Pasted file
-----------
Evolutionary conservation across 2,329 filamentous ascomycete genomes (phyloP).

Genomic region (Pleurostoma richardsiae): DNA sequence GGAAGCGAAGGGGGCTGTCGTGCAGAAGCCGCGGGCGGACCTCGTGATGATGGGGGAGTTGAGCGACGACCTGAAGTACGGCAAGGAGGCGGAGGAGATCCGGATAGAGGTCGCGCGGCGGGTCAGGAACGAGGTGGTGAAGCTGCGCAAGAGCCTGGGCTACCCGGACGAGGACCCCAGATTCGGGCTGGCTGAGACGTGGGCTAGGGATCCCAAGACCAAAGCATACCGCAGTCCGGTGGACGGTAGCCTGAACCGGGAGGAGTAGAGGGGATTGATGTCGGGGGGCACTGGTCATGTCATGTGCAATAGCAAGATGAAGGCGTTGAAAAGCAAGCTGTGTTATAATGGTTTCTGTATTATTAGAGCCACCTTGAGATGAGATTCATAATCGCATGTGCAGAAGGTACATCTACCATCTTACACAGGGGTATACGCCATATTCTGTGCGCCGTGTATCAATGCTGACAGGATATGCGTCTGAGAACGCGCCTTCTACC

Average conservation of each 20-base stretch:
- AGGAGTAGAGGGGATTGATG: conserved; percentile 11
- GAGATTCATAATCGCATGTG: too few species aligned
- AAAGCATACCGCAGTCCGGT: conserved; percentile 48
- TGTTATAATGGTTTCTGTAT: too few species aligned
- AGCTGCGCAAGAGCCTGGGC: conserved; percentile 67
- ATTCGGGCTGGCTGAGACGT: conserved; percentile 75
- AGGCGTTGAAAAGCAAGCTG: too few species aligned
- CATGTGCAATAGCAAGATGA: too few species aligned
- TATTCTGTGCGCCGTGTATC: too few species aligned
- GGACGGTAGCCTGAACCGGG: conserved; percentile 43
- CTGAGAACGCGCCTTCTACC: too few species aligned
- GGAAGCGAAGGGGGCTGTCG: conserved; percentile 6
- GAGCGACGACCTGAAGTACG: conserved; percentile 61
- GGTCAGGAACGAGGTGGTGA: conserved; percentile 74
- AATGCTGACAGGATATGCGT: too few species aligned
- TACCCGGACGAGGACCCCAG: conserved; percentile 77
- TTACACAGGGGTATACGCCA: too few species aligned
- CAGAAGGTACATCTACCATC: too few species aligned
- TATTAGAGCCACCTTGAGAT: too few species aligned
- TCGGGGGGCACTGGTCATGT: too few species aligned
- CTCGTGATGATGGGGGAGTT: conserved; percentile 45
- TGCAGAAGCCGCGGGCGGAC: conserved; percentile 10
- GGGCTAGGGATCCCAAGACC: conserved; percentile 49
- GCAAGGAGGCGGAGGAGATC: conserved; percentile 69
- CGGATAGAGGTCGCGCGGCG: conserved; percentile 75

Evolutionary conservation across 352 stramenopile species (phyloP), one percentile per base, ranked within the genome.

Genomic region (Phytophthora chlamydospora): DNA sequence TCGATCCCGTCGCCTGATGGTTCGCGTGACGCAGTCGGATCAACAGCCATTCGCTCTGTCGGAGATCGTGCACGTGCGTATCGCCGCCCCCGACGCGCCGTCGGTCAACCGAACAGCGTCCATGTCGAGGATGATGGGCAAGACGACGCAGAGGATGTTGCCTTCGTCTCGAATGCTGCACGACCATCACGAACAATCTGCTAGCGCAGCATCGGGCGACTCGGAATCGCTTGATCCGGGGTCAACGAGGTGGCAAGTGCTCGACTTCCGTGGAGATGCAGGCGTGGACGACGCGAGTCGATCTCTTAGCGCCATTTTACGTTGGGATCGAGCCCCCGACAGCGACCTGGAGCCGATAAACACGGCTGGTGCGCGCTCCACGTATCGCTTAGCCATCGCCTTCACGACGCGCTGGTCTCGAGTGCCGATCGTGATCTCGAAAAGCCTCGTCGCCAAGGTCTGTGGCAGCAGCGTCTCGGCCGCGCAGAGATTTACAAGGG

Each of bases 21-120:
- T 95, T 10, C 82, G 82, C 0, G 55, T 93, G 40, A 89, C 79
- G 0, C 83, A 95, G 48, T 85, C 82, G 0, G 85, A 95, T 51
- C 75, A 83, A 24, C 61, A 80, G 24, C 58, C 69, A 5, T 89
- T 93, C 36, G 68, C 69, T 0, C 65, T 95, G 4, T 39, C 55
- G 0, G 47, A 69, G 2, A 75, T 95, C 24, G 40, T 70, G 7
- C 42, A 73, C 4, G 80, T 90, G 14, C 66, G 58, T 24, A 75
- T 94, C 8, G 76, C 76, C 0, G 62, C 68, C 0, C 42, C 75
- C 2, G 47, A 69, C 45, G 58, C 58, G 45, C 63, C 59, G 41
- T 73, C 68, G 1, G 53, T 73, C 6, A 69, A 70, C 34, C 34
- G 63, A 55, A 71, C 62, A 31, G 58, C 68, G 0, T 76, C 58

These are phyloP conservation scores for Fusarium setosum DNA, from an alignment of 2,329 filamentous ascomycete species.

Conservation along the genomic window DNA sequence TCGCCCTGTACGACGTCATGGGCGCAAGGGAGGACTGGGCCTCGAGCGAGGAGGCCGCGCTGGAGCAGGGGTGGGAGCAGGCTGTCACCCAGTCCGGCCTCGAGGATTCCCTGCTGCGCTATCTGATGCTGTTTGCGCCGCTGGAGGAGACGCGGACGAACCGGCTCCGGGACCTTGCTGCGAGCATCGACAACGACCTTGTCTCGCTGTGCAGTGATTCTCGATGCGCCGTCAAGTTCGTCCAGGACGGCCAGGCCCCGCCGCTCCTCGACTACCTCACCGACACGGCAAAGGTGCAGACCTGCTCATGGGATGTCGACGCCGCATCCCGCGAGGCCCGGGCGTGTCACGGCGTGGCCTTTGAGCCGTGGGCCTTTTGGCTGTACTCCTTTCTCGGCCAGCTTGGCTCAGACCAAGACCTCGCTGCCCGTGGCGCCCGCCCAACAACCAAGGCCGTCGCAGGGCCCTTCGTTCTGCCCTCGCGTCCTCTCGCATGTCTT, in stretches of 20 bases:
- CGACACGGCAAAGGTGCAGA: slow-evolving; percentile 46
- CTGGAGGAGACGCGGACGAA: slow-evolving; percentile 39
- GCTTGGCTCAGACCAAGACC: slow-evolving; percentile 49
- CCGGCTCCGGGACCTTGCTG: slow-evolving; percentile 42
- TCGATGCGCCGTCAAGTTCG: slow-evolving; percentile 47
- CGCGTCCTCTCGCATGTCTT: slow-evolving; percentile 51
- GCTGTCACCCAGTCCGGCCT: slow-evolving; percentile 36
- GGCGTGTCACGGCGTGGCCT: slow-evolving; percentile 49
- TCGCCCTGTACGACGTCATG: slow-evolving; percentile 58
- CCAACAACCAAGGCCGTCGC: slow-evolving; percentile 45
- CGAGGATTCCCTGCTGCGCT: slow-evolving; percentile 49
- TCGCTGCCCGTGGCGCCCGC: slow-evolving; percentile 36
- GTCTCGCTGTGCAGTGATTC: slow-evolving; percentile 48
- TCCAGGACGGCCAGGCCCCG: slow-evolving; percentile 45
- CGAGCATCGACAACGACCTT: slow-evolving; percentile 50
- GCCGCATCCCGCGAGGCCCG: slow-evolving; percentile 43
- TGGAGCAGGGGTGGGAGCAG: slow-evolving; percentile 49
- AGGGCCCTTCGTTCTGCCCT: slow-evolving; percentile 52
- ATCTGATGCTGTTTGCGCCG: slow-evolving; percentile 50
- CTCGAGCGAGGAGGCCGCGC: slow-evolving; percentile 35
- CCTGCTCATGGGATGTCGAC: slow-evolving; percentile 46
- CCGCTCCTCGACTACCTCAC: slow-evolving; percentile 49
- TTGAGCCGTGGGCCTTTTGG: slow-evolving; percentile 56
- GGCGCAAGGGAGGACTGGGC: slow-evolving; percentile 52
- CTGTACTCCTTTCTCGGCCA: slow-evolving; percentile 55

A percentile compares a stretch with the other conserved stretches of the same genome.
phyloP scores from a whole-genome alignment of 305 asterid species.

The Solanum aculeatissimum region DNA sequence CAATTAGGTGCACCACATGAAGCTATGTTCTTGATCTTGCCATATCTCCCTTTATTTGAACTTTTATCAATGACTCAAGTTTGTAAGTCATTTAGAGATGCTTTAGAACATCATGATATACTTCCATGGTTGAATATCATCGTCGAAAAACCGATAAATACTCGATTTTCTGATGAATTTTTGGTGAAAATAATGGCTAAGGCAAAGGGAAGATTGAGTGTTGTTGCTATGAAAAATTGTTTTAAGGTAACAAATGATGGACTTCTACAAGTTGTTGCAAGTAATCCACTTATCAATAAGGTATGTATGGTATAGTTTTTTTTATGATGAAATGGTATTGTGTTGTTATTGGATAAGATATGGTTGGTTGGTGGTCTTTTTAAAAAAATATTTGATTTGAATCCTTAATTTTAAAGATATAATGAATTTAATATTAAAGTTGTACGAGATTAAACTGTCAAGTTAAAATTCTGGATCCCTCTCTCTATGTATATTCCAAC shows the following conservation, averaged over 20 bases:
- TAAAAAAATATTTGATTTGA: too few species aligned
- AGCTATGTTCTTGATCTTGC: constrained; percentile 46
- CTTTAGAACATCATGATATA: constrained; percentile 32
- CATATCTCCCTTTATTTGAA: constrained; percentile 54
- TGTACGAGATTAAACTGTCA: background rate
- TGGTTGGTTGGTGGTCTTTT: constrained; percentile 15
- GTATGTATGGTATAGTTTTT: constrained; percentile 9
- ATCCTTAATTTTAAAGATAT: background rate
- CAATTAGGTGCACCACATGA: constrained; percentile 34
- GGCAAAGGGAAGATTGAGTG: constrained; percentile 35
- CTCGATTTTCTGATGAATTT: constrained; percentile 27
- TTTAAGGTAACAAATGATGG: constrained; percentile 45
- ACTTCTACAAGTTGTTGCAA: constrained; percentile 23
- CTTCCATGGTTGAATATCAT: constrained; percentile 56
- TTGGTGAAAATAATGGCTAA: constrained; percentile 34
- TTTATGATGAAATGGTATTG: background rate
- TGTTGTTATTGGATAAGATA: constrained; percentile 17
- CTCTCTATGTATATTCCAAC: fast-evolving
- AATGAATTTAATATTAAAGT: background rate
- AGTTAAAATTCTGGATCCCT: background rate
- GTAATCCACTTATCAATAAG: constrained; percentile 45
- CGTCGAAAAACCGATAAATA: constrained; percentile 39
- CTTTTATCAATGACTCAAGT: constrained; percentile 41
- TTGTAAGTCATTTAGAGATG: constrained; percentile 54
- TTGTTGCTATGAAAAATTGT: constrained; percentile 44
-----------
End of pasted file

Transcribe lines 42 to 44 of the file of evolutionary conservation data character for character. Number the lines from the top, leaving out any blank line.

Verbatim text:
These are phyloP conservation scores for Fusarium setosum DNA, from an alignment of 2,329 filamentous ascomycete species.

Conservation along the genomic window DNA sequence TCGCCCTGTACGACGTCATGGGCGCAAGGGAGGACTGGGCCTCGAGCGAGGAGGCCGCGCTGGAGCAGGGGTGGGAGCAGGCTGTCACCCAGTCCGGCCTCGAGGATTCCCTGCTGCGCTATCTGATGCTGTTTGCGCCGCTGGAGGAGACGCGGACGAACCGGCTCCGGGACCTTGCTGCGAGCATCGACAACGACCTTGTCTCGCTGTGCAGTGATTCTCGATGCGCCGTCAAGTTCGTCCAGGACGGCCAGGCCCCGCCGCTCCTCGACTACCTCACCGACACGGCAAAGGTGCAGACCTGCTCATGGGATGTCGACGCCGCATCCCGCGAGGCCCGGGCGTGTCACGGCGTGGCCTTTGAGCCGTGGGCCTTTTGGCTGTACTCCTTTCTCGGCCAGCTTGGCTCAGACCAAGACCTCGCTGCCCGTGGCGCCCGCCCAACAACCAAGGCCGTCGCAGGGCCCTTCGTTCTGCCCTCGCGTCCTCTCGCATGTCTT, in stretches of 20 bases:
- CGACACGGCAAAGGTGCAGA: slow-evolving; percentile 46